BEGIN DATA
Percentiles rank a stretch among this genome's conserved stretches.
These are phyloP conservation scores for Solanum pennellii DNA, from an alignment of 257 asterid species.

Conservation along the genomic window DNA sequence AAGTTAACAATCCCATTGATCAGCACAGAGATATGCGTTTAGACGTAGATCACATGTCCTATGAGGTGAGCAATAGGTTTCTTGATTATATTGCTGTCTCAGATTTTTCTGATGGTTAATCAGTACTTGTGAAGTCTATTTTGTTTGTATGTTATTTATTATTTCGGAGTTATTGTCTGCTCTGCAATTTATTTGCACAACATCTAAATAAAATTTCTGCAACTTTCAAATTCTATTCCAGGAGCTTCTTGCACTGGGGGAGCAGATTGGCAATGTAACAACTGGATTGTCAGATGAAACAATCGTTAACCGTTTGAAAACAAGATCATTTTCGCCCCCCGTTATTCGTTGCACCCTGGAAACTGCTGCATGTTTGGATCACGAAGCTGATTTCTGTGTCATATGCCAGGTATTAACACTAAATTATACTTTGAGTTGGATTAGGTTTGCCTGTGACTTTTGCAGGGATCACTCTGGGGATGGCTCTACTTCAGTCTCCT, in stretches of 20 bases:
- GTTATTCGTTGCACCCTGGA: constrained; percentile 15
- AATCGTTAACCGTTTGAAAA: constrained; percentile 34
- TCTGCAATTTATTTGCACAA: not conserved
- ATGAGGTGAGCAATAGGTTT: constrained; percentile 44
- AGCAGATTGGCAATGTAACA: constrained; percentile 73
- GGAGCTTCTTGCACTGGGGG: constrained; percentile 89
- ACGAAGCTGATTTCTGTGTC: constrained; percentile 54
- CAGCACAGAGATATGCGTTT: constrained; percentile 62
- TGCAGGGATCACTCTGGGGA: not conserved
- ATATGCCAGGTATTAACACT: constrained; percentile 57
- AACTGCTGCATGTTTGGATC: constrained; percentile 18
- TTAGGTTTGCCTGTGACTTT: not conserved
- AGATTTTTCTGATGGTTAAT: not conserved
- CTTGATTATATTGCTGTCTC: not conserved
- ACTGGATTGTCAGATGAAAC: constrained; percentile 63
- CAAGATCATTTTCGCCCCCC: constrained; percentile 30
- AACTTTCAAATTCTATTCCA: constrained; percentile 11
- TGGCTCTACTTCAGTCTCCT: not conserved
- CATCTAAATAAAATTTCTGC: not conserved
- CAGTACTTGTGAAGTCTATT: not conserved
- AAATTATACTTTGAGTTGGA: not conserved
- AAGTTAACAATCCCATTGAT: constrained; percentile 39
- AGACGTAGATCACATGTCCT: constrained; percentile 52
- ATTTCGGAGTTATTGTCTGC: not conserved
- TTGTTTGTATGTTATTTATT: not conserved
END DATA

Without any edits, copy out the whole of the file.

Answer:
Percentiles rank a stretch among this genome's conserved stretches.
These are phyloP conservation scores for Solanum pennellii DNA, from an alignment of 257 asterid species.

Conservation along the genomic window DNA sequence AAGTTAACAATCCCATTGATCAGCACAGAGATATGCGTTTAGACGTAGATCACATGTCCTATGAGGTGAGCAATAGGTTTCTTGATTATATTGCTGTCTCAGATTTTTCTGATGGTTAATCAGTACTTGTGAAGTCTATTTTGTTTGTATGTTATTTATTATTTCGGAGTTATTGTCTGCTCTGCAATTTATTTGCACAACATCTAAATAAAATTTCTGCAACTTTCAAATTCTATTCCAGGAGCTTCTTGCACTGGGGGAGCAGATTGGCAATGTAACAACTGGATTGTCAGATGAAACAATCGTTAACCGTTTGAAAACAAGATCATTTTCGCCCCCCGTTATTCGTTGCACCCTGGAAACTGCTGCATGTTTGGATCACGAAGCTGATTTCTGTGTCATATGCCAGGTATTAACACTAAATTATACTTTGAGTTGGATTAGGTTTGCCTGTGACTTTTGCAGGGATCACTCTGGGGATGGCTCTACTTCAGTCTCCT, in stretches of 20 bases:
- GTTATTCGTTGCACCCTGGA: constrained; percentile 15
- AATCGTTAACCGTTTGAAAA: constrained; percentile 34
- TCTGCAATTTATTTGCACAA: not conserved
- ATGAGGTGAGCAATAGGTTT: constrained; percentile 44
- AGCAGATTGGCAATGTAACA: constrained; percentile 73
- GGAGCTTCTTGCACTGGGGG: constrained; percentile 89
- ACGAAGCTGATTTCTGTGTC: constrained; percentile 54
- CAGCACAGAGATATGCGTTT: constrained; percentile 62
- TGCAGGGATCACTCTGGGGA: not conserved
- ATATGCCAGGTATTAACACT: constrained; percentile 57
- AACTGCTGCATGTTTGGATC: constrained; percentile 18
- TTAGGTTTGCCTGTGACTTT: not conserved
- AGATTTTTCTGATGGTTAAT: not conserved
- CTTGATTATATTGCTGTCTC: not conserved
- ACTGGATTGTCAGATGAAAC: constrained; percentile 63
- CAAGATCATTTTCGCCCCCC: constrained; percentile 30
- AACTTTCAAATTCTATTCCA: constrained; percentile 11
- TGGCTCTACTTCAGTCTCCT: not conserved
- CATCTAAATAAAATTTCTGC: not conserved
- CAGTACTTGTGAAGTCTATT: not conserved
- AAATTATACTTTGAGTTGGA: not conserved
- AAGTTAACAATCCCATTGAT: constrained; percentile 39
- AGACGTAGATCACATGTCCT: constrained; percentile 52
- ATTTCGGAGTTATTGTCTGC: not conserved
- TTGTTTGTATGTTATTTATT: not conserved